"This philosophical influence contributes to the richness of Tai Chi as an exercise sought after for body, mind, and spirit, and these philosophical aspects likely contribute to its therapeutic effects. Importantly, many teachers explicitly refer to these teachings in their classes, and some have calligraphy wall hangings, books, and other expressions of these principles around the Tai Chi studio to remind students of these ideas and to create a larger context for the practice of these exercises. This influence may be as relevant in China as it is in the West. Tai Chi scholar Douglas Wile wrote that 'for the tens of millions of practitioners in China today, Tai Chi fills the spiritual vacuum left by the collapse of socialist idealism.'

"On the front door of my Tai Chi school, I have a copy of a poem entitled 'Hall of Happiness,' written by one of my teacher's teachers, Grand Master Cheng Man Ching — a poem he hung on the front door of what was one of the first Tai Chi studios established in the West.


"May the joy that is everlasting gather in this hall. Not the joy of a sumptuous feast, which slips away even as we leave the table; nor that which music brings — it is only of a limited duration. Beauty and a pretty face are like flowers; they bloom for a while, then die. Even our youth slips swiftly away and is gone.

"No, enduring happiness is not in these. . . . We may as well forget them, for the joy I mean is worlds away from these. It is the joy of continuous growth, of helping to develop in ourselves and in others the talents and abilities with which we were born — the gifts of heaven to mortal men. It is to revive the exhausted and to rejuvenate that which is in decline, so that we are enabled to dispel sickness and suffering.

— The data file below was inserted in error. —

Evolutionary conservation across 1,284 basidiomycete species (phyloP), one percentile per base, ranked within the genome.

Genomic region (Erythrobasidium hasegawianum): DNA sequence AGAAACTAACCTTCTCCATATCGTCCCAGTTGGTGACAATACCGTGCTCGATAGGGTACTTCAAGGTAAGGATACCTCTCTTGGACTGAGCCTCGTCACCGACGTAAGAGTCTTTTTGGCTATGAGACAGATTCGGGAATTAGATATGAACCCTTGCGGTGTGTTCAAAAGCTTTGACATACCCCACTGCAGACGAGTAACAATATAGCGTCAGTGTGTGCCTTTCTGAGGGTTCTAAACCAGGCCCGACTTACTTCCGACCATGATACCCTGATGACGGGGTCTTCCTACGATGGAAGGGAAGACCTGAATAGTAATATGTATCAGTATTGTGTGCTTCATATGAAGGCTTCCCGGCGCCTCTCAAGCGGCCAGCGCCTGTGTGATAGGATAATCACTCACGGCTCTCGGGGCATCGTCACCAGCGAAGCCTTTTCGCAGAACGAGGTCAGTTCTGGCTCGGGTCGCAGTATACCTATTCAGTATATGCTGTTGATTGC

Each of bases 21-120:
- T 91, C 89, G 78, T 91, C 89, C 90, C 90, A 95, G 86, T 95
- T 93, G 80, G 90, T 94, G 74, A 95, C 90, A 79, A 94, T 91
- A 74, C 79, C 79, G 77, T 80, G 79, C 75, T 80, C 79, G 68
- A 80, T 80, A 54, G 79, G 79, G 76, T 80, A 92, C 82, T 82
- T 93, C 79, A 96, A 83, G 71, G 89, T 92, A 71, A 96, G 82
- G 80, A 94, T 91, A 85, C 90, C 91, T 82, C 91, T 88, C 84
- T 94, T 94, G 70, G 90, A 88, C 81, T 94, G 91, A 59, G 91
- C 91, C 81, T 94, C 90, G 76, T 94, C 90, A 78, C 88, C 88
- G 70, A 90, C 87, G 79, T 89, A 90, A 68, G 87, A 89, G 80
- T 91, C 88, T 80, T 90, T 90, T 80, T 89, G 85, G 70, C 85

"Let true affection and happy concourse abide in this hall. Let us here correct our past mistakes and lose preoccupation with self. With the constancy of the planets in their courses or of the dragon in his cloud wrapped path, let us enter the land of health and ever after walk within its bounds.

"Let us fortify ourselves against weakness and learn to be self-reliant, without ever a moment's lapse. Then our resolution will become the very air we breathe, the world we live in; then we will be as happy as a fish in crystal waters. This is the joy which lasts, that we can carry with us to the end of our days. And tell me, if you can; what greater happiness can life bestow?"
— Cheng Man Ching, New York City, 1973